There are so many things to admire about Lloyd Suh’s The Chinese Lady which is currently running at The Public Theater through April 10. And here are just a few of them.
ADMIRATION #1: The Chinese Lady tells a fresh story. A co-production of The Barrington Stage and Ma-Yi Theater companies, this two-hander is inspired by the life of Afong Moy, who is believed to have been the first Chinese woman to come to the U.S. back in 1834, and it puts the spotlight on a part of American history that has too long been overlooked.
Fewer than 300 Chinese were living in the U.S. when the importer brothers Nathaniel and Frederick Carne worked out a deal with Moy’s father that allowed them to bring the 14-year-old to New York because they thought her presence would help promote the Asian goods they were trying to sell to the public.
They displayed her in a room decorated with Chinese objects and charged people to watch as she sat dressed in traditional garments, ate with chopsticks, performed a tea ceremony and—the real crowd-pleaser—took small steps around the room on feet that had been traditionally bound to produce the tiny appendages that were then considered objects of beauty in China.
ADMIRATION #2: The Chinese Lady tells a story we really need to hear right now. Suh slyly turns Moy’s 30-year career as an object of exoticism into a poignant meditation on how Asian people, particularly Asian woman, have been othered in this country from the very beginning of their time here.
He, director Ralph B. Peña and video projection director Shawn Duan also insert other bits of Chinese-American history throughout this 90-minute production, reminding theatergoers of—or maybe introducing them to—the discriminatory acts that were committed against the Chinese, ranging from lynchings and massacres to the enactment of laws that limited their immigration into this country until as recently as the 1960s (click here for more of that history).
This is all sadly relevant right now because this month marks the first anniversary of the Atlanta shootings in which a young white man targeted salons run by Asian woman and killed six of them.
In fact, between March 2020 (when former President Trump started calling the coronavirus “the China virus”) and December 2021, more than 10,000 hate incidents against Asian Americans and Pacific Islanders were reported and 70% of them were directed at women, according to the organization Stop AAPI Hate (click here to read more about that).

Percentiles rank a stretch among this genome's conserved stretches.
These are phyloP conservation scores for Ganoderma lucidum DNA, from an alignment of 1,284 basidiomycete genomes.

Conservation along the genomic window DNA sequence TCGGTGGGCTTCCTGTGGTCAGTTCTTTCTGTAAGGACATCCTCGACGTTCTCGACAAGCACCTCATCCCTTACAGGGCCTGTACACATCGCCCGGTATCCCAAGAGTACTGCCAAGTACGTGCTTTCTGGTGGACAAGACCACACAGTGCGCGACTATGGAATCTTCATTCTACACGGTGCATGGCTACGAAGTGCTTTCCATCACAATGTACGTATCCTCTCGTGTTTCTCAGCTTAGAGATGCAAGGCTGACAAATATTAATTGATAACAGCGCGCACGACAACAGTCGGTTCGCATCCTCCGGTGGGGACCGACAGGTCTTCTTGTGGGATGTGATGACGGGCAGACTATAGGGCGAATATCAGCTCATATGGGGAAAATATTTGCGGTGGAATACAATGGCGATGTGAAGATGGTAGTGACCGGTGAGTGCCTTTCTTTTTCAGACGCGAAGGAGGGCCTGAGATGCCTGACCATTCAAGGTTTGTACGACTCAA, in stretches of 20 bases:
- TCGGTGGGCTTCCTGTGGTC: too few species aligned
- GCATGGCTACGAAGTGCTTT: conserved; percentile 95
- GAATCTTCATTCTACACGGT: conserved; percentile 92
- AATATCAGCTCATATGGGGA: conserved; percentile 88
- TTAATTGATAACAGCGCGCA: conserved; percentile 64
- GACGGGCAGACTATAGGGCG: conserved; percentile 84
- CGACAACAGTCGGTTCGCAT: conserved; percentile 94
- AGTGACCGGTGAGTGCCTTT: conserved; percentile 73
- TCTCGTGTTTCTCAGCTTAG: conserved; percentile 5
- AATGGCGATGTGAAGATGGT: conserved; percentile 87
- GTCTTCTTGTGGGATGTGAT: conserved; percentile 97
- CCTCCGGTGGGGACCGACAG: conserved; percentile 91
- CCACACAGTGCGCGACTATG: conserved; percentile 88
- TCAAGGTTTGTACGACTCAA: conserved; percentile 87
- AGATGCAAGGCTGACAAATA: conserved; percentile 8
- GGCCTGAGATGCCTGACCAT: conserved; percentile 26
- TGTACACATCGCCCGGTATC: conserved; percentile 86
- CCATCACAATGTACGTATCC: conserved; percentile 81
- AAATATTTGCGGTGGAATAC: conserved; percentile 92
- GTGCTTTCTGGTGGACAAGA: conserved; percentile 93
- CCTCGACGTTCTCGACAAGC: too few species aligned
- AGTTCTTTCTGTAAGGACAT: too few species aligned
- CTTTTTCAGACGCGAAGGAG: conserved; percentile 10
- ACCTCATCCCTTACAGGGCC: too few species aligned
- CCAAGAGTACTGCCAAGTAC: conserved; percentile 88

And the violence hasn’t stopped. In January an Asian woman named Michelle Alyssa Go was killed when she was pushed in front of a train at the Times Square subway station. Earlier this month another white man conducted a scary two-hour spree in which he randomly assaulted eight Asian women in the city. And even during previews of The Chinese Lady, an Asian dancer was assaulted on his way to perform at the Public (click here for more on all of that).
ADMIRATION #3: The Chinese Lady tells a highly entertaining story. Despite the shameful legacy of past and current abuse, Suh generously leavens his play with humor, much of it delivered by the show’s second character Atung, who serves as Moy’s attendant, interpreter and more.
Both Daniel K. Isaac who plays Atung (click here to read a profile about him) and Shannon Tyo who plays Moy have to walk a tightrope as they balance their performances between acknowledging the stereotypes that have long been assigned to characters like theirs and revealing the complex people who have always existed behind those facades.
The final scenes of the play go on a bit too long but to say that these two excellent actors do an admirable job would be a gross understatement.
ADMIRATION #4: The Chinese Lady is being told to an audience that really should hear this story. One of the things I most admire about this show is that it is being done at the Public.
Ma-Yi, a company dedicated to promoting new works by Asian-American playwrights, first produced The Chinese Lady in 2018 and although it earned great reviews from those who saw it, that production isn’t even listed in the database of off-Broadway shows run by the Lortel Foundation.
I’m not badmouthing the foundation because I didn’t go see the show back then either. It’s too easy—even for people like me who see lots of stuff and like to think of ourselves as being inclusive—to overlook shows by small companies, particularly small ethnically-specific companies.
Ma-Yi has been around since 1989 and yet I can count the previous Ma-Yi productions I’ve seen on one hand. And I don’t even need that hand to count the Repertorio Español productions I’ve seen because I haven’t seen any.
I’m not proud of this track record but I am grateful that the Public is providing a chance for people like me to see the kind of excellent work that we’ve been missing out on. The Chinese Lady's run is now completely sold out but if this is an example of the Ma-Yi’s work, we should all keep an eye out for what it does in the future.